Unfortunately, any tax planning for your 2022 personal tax return needed to be done by December 31st of 2022 and there is very little, if any, planning you can do in March and April of this year.
However, there is still hope to reduce your 2022 income tax liability, especially if you are not a detailed organizer of information.
Today, I will review a few deductions and tax credits people sometimes leave on the table. None of this is cutting edge information; it is just double checking you have claimed all your deductions and credits. In fact, if you read my last blog post On How to Get on Your Accountants Good Side During Tax Season, you may have already assembled much of that information for your accountant and your double checking and digging for receipts will be limited.
and Tax Credits to Double-Check Completeness
and Tax Credits to Double-Check Completeness
Many people borrow to finance their stock market investments, real estate and rental property investments or capital contributions to their professional firms or other possible investments. In many cases, a summary letter of the interest expense paid on your bank loan or line of credit is not provided by the lender and can be easily overlooked.
If you have not received a summary document, see if you can obtain a summary letter from your financial institution. Failing that, ensure you have summarized each interest charge for January to December 2022.
If you engage an accountant or use tax software to prepare your return, the software will typically keep track of any capital loss carryforwards you have to apply against any capital gains you incur in the year. However, the carryforward information is predicated on accurate historical information being input in the first place.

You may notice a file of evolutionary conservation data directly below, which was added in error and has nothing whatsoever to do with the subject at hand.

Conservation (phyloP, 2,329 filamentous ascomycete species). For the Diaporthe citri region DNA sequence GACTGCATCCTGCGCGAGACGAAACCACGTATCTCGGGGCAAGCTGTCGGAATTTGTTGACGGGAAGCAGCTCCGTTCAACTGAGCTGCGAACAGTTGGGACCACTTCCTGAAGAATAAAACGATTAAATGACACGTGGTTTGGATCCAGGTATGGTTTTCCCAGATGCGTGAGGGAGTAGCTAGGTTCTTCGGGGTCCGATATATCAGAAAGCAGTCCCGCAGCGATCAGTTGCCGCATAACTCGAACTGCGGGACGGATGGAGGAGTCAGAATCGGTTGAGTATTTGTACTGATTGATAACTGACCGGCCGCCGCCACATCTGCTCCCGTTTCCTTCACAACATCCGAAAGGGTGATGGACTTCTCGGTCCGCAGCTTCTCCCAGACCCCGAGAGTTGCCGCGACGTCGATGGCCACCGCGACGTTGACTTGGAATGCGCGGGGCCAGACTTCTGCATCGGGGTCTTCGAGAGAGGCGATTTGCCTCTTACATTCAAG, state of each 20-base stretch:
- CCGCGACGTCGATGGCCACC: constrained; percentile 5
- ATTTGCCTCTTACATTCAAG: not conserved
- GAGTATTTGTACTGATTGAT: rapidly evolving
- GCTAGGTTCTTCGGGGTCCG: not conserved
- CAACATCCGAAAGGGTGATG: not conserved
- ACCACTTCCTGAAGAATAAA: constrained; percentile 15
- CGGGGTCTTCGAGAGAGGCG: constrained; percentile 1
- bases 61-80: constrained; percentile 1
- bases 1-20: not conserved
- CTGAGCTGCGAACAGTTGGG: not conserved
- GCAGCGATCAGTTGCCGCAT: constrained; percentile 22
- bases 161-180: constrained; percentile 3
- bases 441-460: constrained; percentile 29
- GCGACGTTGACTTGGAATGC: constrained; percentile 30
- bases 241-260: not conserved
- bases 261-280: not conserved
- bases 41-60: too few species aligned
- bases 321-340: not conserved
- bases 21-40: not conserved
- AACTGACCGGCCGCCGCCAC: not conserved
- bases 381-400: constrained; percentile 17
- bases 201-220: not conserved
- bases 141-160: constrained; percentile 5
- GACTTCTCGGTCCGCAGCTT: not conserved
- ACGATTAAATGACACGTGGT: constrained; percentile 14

I have occasionally seen capital losses missed due to improper carryforward information, especially where T1 Adjustments have been filed in prior years in respect of capital gains and losses. To ensure your information is accurate (your accountant will likely do this if they have access to your CRA information) check your 2021 income tax assessment in the explanation section. This section reflects any capital losses carried forward. Alternatively, if you have registered for My Account with the CRA, check the balance online.
Donation Tax Credits
It is very easy to miss a donation receipt. It can be lost in the mail, caught in your email spam or be misplaced. I suggest you quickly scan your monthly bank statement and/or credit card statement to ensure you are not missing any charitable receipt.
Going forward (if you are not doing this already), best practice would suggest you enter each donation you make during the year on an Excel or other spreadsheet and have an additional column that tracks whether your have received the tax receipt for each donation you made. This allows you to follow-up any missing donation tax receipts.
Medical Tax Credits
Medical receipts are similar to donation receipts. You should again review your bank statement and credit card statement to ensure you are not missing any medical receipts. For health and medical practitioners you use on a consistent basis such as orthodontists, chiropractors, physiotherapists, dentists etc. ask them to print out a summary of paid expenses for 2022 (or for the twelve month period ending in 2022 if you are using that alternative).